On the other hand, since the Holy Quran has obligated all Muslims to obey the God, the Prophet of Islam Mohammad (PBUH) and his successors(3), the high command in the Islamic government has been entrusted to a just and pious jurist who is also knowledgeable about conditions of his time, courageous, with good management and decision-making powers(4). He is chosen by members of the Assembly of Experts who are in turn elected by people(5).

Therefore, since all laws and regulations should be based on the teachings of Islam and the leadership of the society is also entrusted to a prominent religious scholar specializing in the Islamic ordinance, the quality of the governance in Iran is Islamic.

B) The second pillar of governance in Iran is the will of people. God has given humans control over determining their social fate which means that Islam accepts the rule of people and the basic concept of democracy. This right is undeniable and cannot be monopolized by a person or a group. Therefore, all people who take charge of the management of the society are only selected through healthy and periodical elections.

Naturally, the right of people to self-determination calls for their practical and all-out participation in the management of their country’s affairs. That participation is carried out in different ways in Iran. They include:

The establishment of the Islamic Republic has been carried out through categorical vote of the Iranian nation (98.2 percent)(6)

The country’s affairs are run on the strength of people’s votes(7). And it is for people to take part directly and indirectly in running the country’s affairs by taking part in elections for the President, the parliament (which is called Majlis in Iran), the Assembly of Experts, urban and rural municipal councils, as well as by taking part in various referendums.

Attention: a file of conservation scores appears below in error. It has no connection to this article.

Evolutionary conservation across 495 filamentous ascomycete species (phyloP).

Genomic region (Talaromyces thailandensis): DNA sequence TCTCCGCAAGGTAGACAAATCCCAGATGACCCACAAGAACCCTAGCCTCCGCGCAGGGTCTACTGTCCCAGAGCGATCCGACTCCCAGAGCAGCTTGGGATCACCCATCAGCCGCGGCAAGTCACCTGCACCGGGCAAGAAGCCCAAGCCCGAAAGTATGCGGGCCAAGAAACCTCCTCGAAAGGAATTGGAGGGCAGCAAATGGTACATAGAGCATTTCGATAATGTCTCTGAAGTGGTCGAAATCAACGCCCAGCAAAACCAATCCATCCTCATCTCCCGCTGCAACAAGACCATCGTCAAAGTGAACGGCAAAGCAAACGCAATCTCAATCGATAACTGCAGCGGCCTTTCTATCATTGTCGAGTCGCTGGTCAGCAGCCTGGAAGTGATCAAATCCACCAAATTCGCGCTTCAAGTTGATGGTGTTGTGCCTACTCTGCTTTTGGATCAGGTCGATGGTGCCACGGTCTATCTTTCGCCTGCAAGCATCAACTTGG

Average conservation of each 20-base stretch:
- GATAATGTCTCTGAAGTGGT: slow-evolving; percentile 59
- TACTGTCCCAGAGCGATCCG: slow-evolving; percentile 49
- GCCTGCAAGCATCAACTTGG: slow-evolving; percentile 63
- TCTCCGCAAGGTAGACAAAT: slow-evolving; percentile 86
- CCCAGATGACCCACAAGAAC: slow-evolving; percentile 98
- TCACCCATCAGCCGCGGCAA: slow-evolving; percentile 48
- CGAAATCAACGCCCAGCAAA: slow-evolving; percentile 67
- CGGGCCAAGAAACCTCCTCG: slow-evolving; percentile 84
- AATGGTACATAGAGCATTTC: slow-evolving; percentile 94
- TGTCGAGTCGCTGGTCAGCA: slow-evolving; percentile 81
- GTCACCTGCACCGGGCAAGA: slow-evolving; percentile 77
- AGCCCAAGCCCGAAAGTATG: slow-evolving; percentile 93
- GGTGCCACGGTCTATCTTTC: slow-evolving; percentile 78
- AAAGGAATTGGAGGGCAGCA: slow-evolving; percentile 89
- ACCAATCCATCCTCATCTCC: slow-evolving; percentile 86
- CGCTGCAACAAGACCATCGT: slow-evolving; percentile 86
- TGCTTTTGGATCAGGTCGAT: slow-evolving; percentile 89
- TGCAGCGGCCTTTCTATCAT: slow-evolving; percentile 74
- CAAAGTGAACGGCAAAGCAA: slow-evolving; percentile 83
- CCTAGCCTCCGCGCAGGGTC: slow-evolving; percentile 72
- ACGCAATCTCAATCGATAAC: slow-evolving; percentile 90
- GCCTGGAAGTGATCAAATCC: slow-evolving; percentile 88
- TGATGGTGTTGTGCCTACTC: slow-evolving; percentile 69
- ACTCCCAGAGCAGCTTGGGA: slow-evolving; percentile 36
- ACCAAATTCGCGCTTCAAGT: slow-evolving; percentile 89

According to the Iranian Constitution “The establishment of parties, societies, political or professional guilds, as well as religious associations, Islamic or pertaining to one of the recognized religious minorities, is permitted provided they do not violate the principles of independence, freedom, and national unity, Islamic criteria and the basis of the Islamic Republic.”(8)

Summoning to what is good, commanding what is right and forbidding what is wrong is a universal and mutual duty: of the people in relation to one another, of the government in relation to the people, and of the people in relation to the government.(9)

In this way, enforcing people’s right to self-determination and participation in running the country’s affairs enjoys various dimensions: legal, political, social and guidance.

C) From the viewpoint of form, the Iranian government is Islamic Republic and consists of three powers, namely, the Legislature, the Judiciary, and the Executive, which function under the supervision of the Supreme Leader(10).

As a result, one may conclude that the Islamic Republic system is one of a kind and unique among all existing political systems of the world. On the one hand, it banks on the universal experiences with democracy in the modern world, while, on the other hand, being based on ideological structures of Islam and symbols of the Iranian culture.

3. Position, Powers and Duties of the Supreme Leader

A) Position: The Supreme Leader heads the pyramid of the political power structure in the Islamic Republic of Iran. The Leader has two concurrent positions which are interrelated. On the one hand, he occupies the position of “Wali Amr” (Leader of the Ummah) as the substitute for the Prophet Mohammad (PBUH) and the last Imam of Shias who is currently in occultation and, therefore, symbolizes the divine aspect of the Islamic establishment and is the main ideologue of the Islamic system(11). On the other hand, he is the highest ranking official in the country who supervises the functions and performance of the Legislature, the Executive, and the Judiciary(12). Despite the above facts, the Iranian Constitution has stipulated that the Leader is equal to other persons in the country before the laws(13). That is, all laws that govern the ordinary people also apply to the Leader and this is clear depiction of the combination of divine and human aspects of governance in the system of the Islamic Republic of Iran.